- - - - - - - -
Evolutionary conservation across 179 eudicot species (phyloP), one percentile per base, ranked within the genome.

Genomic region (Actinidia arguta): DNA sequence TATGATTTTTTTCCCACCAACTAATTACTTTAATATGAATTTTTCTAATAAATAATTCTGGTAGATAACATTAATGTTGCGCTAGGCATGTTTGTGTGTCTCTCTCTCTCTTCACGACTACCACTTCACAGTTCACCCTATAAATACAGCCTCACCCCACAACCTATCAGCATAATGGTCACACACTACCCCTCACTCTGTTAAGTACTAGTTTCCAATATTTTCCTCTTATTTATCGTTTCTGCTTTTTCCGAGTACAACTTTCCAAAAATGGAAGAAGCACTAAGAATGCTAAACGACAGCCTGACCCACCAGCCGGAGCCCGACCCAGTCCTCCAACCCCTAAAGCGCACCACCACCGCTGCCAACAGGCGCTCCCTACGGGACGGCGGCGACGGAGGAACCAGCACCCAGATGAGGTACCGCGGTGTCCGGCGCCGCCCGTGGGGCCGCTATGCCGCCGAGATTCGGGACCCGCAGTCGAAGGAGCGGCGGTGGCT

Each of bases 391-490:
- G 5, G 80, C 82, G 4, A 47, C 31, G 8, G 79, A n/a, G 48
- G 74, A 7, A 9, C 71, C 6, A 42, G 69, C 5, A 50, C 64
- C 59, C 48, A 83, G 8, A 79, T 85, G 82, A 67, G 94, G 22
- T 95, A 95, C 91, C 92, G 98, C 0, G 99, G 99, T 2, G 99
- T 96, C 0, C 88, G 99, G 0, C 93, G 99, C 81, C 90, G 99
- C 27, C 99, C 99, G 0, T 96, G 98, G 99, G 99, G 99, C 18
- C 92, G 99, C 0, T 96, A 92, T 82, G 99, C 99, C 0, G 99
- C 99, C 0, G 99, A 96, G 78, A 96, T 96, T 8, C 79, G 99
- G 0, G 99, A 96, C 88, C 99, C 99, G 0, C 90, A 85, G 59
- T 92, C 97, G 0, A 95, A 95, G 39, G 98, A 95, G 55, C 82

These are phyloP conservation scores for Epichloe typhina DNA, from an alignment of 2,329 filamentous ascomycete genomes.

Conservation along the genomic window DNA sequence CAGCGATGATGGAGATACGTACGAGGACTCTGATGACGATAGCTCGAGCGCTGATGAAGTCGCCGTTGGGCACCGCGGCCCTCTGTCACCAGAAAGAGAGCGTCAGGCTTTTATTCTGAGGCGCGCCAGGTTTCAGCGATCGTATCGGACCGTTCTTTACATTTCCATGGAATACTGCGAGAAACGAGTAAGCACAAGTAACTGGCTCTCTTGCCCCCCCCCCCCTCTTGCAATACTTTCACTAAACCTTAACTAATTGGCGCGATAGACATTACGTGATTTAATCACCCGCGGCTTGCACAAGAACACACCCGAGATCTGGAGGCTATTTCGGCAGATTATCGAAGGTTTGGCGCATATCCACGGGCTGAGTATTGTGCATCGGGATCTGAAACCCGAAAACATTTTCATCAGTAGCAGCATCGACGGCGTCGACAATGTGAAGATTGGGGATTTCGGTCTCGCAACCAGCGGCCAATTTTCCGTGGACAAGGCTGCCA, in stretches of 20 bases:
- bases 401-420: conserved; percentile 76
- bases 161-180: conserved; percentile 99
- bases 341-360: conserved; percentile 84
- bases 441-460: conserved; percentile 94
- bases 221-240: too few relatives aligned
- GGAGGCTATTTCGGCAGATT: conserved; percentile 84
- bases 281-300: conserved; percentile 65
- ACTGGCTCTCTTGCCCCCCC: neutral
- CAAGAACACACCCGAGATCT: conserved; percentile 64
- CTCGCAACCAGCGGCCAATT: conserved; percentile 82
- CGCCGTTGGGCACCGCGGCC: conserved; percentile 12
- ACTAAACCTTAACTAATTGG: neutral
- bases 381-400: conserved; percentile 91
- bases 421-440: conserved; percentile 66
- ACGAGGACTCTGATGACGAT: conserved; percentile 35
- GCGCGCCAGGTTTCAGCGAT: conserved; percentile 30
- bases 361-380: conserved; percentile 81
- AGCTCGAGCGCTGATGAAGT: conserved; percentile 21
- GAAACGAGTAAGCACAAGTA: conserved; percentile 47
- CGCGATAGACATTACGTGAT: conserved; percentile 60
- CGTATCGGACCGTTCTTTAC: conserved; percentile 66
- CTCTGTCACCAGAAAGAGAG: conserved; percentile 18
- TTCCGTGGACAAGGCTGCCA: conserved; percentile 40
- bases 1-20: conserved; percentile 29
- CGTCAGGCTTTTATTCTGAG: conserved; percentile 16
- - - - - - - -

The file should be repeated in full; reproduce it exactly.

Evolutionary conservation across 179 eudicot species (phyloP), one percentile per base, ranked within the genome.

Genomic region (Actinidia arguta): DNA sequence TATGATTTTTTTCCCACCAACTAATTACTTTAATATGAATTTTTCTAATAAATAATTCTGGTAGATAACATTAATGTTGCGCTAGGCATGTTTGTGTGTCTCTCTCTCTCTTCACGACTACCACTTCACAGTTCACCCTATAAATACAGCCTCACCCCACAACCTATCAGCATAATGGTCACACACTACCCCTCACTCTGTTAAGTACTAGTTTCCAATATTTTCCTCTTATTTATCGTTTCTGCTTTTTCCGAGTACAACTTTCCAAAAATGGAAGAAGCACTAAGAATGCTAAACGACAGCCTGACCCACCAGCCGGAGCCCGACCCAGTCCTCCAACCCCTAAAGCGCACCACCACCGCTGCCAACAGGCGCTCCCTACGGGACGGCGGCGACGGAGGAACCAGCACCCAGATGAGGTACCGCGGTGTCCGGCGCCGCCCGTGGGGCCGCTATGCCGCCGAGATTCGGGACCCGCAGTCGAAGGAGCGGCGGTGGCT

Each of bases 391-490:
- G 5, G 80, C 82, G 4, A 47, C 31, G 8, G 79, A n/a, G 48
- G 74, A 7, A 9, C 71, C 6, A 42, G 69, C 5, A 50, C 64
- C 59, C 48, A 83, G 8, A 79, T 85, G 82, A 67, G 94, G 22
- T 95, A 95, C 91, C 92, G 98, C 0, G 99, G 99, T 2, G 99
- T 96, C 0, C 88, G 99, G 0, C 93, G 99, C 81, C 90, G 99
- C 27, C 99, C 99, G 0, T 96, G 98, G 99, G 99, G 99, C 18
- C 92, G 99, C 0, T 96, A 92, T 82, G 99, C 99, C 0, G 99
- C 99, C 0, G 99, A 96, G 78, A 96, T 96, T 8, C 79, G 99
- G 0, G 99, A 96, C 88, C 99, C 99, G 0, C 90, A 85, G 59
- T 92, C 97, G 0, A 95, A 95, G 39, G 98, A 95, G 55, C 82

These are phyloP conservation scores for Epichloe typhina DNA, from an alignment of 2,329 filamentous ascomycete genomes.

Conservation along the genomic window DNA sequence CAGCGATGATGGAGATACGTACGAGGACTCTGATGACGATAGCTCGAGCGCTGATGAAGTCGCCGTTGGGCACCGCGGCCCTCTGTCACCAGAAAGAGAGCGTCAGGCTTTTATTCTGAGGCGCGCCAGGTTTCAGCGATCGTATCGGACCGTTCTTTACATTTCCATGGAATACTGCGAGAAACGAGTAAGCACAAGTAACTGGCTCTCTTGCCCCCCCCCCCCTCTTGCAATACTTTCACTAAACCTTAACTAATTGGCGCGATAGACATTACGTGATTTAATCACCCGCGGCTTGCACAAGAACACACCCGAGATCTGGAGGCTATTTCGGCAGATTATCGAAGGTTTGGCGCATATCCACGGGCTGAGTATTGTGCATCGGGATCTGAAACCCGAAAACATTTTCATCAGTAGCAGCATCGACGGCGTCGACAATGTGAAGATTGGGGATTTCGGTCTCGCAACCAGCGGCCAATTTTCCGTGGACAAGGCTGCCA, in stretches of 20 bases:
- bases 401-420: conserved; percentile 76
- bases 161-180: conserved; percentile 99
- bases 341-360: conserved; percentile 84
- bases 441-460: conserved; percentile 94
- bases 221-240: too few relatives aligned
- GGAGGCTATTTCGGCAGATT: conserved; percentile 84
- bases 281-300: conserved; percentile 65
- ACTGGCTCTCTTGCCCCCCC: neutral
- CAAGAACACACCCGAGATCT: conserved; percentile 64
- CTCGCAACCAGCGGCCAATT: conserved; percentile 82
- CGCCGTTGGGCACCGCGGCC: conserved; percentile 12
- ACTAAACCTTAACTAATTGG: neutral
- bases 381-400: conserved; percentile 91
- bases 421-440: conserved; percentile 66
- ACGAGGACTCTGATGACGAT: conserved; percentile 35
- GCGCGCCAGGTTTCAGCGAT: conserved; percentile 30
- bases 361-380: conserved; percentile 81
- AGCTCGAGCGCTGATGAAGT: conserved; percentile 21
- GAAACGAGTAAGCACAAGTA: conserved; percentile 47
- CGCGATAGACATTACGTGAT: conserved; percentile 60
- CGTATCGGACCGTTCTTTAC: conserved; percentile 66
- CTCTGTCACCAGAAAGAGAG: conserved; percentile 18
- TTCCGTGGACAAGGCTGCCA: conserved; percentile 40
- bases 1-20: conserved; percentile 29
- CGTCAGGCTTTTATTCTGAG: conserved; percentile 16